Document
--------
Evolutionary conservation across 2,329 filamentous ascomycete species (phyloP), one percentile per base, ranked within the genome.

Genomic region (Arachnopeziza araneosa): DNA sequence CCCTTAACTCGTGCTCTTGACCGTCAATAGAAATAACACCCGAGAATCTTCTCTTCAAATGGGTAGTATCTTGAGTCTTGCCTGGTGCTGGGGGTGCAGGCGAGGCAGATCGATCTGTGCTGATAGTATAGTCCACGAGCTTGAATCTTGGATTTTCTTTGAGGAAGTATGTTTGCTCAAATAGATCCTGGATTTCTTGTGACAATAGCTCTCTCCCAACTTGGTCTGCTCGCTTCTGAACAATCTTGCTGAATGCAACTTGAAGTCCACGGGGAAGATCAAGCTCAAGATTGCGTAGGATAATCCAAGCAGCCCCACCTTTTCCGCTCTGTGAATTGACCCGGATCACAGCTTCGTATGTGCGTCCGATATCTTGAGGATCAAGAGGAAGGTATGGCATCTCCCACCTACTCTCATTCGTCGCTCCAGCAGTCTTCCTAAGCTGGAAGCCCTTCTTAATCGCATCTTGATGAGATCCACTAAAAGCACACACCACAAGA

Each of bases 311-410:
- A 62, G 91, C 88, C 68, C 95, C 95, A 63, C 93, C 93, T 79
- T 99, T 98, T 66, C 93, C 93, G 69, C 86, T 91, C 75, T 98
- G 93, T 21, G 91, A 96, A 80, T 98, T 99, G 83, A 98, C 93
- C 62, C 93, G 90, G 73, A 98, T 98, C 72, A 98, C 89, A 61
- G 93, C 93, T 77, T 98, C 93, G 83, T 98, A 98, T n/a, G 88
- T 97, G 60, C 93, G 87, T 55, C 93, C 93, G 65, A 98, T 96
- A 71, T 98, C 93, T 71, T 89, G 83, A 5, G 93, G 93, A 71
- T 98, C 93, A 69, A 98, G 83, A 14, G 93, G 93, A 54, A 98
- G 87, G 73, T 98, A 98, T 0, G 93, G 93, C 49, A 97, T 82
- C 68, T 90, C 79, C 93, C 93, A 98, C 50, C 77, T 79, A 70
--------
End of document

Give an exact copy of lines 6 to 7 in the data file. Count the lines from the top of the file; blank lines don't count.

- G 93, T 21, G 91, A 96, A 80, T 98, T 99, G 83, A 98, C 93
- C 62, C 93, G 90, G 73, A 98, T 98, C 72, A 98, C 89, A 61